This month's star is a challenge, both for your eyesight and for your equipment. Alpha Piscium (a.k.a., Alrescha), although only the 3rd brightest star in Pisces, is the linchpin that (visually, at least) holds the constellation together. You can find it on the star chart below off to the lower left corner.
The star itself is an extremely close binary (only 1.8" of separation) composed of 2 suns, each of which is approximately twice as massive as our own. They shine with a combined luminosity of 42 suns and are about 139 light years from our Solar System. They take nearly 700 years to complete one orbit about each other, and we happen to be living very near their closest approach (which will occur in 2060).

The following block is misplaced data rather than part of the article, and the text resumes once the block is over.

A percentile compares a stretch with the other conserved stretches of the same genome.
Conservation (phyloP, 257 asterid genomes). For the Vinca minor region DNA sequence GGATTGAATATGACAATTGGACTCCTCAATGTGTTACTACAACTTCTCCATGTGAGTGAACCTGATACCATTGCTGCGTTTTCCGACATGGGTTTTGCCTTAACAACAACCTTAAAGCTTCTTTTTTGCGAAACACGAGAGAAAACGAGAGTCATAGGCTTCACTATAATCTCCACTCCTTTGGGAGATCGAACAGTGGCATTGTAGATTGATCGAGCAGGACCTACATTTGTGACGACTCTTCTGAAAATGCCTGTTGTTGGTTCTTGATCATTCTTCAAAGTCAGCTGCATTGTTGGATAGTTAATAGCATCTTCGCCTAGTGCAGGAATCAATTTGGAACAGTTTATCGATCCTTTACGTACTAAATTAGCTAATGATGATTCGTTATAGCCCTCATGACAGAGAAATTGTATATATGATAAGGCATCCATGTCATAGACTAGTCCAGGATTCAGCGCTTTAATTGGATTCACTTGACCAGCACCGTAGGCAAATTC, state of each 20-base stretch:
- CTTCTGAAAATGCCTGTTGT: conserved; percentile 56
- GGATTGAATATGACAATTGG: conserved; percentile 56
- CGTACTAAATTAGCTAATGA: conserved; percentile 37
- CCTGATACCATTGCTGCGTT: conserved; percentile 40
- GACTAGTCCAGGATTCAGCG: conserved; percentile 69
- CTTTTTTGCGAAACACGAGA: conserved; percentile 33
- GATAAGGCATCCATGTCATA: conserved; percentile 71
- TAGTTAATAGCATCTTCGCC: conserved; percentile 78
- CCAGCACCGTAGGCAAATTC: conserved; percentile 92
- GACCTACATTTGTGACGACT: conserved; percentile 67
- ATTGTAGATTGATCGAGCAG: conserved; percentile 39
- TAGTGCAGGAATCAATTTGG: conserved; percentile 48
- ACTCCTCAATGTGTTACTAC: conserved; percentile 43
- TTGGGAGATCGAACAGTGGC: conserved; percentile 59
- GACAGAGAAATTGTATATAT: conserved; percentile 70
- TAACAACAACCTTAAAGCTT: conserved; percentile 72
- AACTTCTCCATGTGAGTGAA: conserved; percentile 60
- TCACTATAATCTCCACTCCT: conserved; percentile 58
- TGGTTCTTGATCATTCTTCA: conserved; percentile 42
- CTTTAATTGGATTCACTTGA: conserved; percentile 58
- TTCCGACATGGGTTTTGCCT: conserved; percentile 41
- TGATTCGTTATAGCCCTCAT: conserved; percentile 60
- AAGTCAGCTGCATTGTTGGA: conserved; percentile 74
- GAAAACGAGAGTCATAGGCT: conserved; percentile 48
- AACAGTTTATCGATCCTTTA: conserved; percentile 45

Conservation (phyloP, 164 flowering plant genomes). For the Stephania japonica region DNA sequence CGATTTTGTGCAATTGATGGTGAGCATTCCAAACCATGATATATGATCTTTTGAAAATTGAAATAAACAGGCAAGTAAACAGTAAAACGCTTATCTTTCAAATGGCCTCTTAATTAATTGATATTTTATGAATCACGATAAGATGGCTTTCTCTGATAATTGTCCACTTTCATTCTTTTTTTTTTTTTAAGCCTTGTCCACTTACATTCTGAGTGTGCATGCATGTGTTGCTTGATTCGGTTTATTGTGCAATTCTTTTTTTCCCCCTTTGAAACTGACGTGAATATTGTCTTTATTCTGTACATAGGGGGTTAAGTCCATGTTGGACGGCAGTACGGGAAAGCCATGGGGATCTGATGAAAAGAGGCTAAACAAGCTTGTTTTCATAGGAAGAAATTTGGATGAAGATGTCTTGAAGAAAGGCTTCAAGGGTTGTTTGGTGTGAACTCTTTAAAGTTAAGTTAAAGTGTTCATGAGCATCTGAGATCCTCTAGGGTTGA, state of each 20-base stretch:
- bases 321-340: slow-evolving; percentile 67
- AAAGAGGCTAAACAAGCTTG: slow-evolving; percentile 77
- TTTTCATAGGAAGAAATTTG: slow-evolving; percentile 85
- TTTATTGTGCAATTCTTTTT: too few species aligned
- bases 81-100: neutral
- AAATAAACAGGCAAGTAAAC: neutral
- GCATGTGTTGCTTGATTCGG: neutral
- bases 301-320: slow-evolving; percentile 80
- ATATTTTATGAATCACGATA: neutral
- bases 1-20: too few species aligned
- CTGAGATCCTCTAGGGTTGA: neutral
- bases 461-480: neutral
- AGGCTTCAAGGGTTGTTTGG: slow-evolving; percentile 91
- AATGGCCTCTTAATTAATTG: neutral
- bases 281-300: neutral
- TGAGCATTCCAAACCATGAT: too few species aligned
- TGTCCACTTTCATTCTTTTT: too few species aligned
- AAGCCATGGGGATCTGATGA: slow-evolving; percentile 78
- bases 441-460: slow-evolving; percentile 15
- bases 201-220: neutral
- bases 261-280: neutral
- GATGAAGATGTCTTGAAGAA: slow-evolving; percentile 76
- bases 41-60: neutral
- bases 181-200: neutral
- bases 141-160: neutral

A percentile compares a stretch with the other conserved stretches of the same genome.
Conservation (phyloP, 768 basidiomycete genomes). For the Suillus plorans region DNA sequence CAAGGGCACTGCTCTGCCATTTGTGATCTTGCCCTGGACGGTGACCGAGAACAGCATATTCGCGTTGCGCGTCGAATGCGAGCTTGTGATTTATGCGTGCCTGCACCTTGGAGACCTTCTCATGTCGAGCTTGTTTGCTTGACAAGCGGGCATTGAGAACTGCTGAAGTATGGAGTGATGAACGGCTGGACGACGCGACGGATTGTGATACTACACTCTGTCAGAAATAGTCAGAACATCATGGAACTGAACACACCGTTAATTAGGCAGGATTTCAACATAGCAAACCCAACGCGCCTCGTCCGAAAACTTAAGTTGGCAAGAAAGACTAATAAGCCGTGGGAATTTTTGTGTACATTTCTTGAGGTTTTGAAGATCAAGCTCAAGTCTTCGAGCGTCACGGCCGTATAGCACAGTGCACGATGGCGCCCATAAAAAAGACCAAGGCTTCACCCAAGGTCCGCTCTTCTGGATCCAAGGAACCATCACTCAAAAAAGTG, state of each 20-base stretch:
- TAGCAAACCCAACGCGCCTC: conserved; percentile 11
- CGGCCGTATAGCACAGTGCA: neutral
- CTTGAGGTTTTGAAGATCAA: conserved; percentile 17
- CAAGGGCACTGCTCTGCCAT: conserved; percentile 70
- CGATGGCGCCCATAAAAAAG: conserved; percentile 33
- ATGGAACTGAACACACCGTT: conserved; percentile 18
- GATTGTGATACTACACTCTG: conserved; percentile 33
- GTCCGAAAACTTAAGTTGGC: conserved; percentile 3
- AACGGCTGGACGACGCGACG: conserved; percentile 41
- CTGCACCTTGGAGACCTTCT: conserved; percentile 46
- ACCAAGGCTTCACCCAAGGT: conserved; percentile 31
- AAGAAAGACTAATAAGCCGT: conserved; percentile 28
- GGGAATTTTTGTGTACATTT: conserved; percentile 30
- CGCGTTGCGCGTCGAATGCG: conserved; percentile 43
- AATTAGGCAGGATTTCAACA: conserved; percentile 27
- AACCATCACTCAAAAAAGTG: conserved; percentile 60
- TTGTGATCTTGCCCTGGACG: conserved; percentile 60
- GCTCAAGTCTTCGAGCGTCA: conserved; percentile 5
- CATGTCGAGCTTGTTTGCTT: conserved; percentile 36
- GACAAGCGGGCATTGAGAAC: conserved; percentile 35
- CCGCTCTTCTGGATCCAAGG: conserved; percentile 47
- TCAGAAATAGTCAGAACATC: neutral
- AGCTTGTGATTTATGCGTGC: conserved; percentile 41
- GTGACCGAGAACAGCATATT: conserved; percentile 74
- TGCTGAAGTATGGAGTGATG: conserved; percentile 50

Although Alpha Piscium can be split in amateur telescopes, be prepared for a challenge. By comparison, the individual components of the famous "Double Double" (Epsilon Lyrae) near Vega in the constellation Lyra are separated by 2.6" and 2.3" respectively, and are often used as a test of one's ability to split double stars. So if you can see "daylight" between the 2 stars making up Alpha Piscium, give yourself (and your scope!) a pat on the back.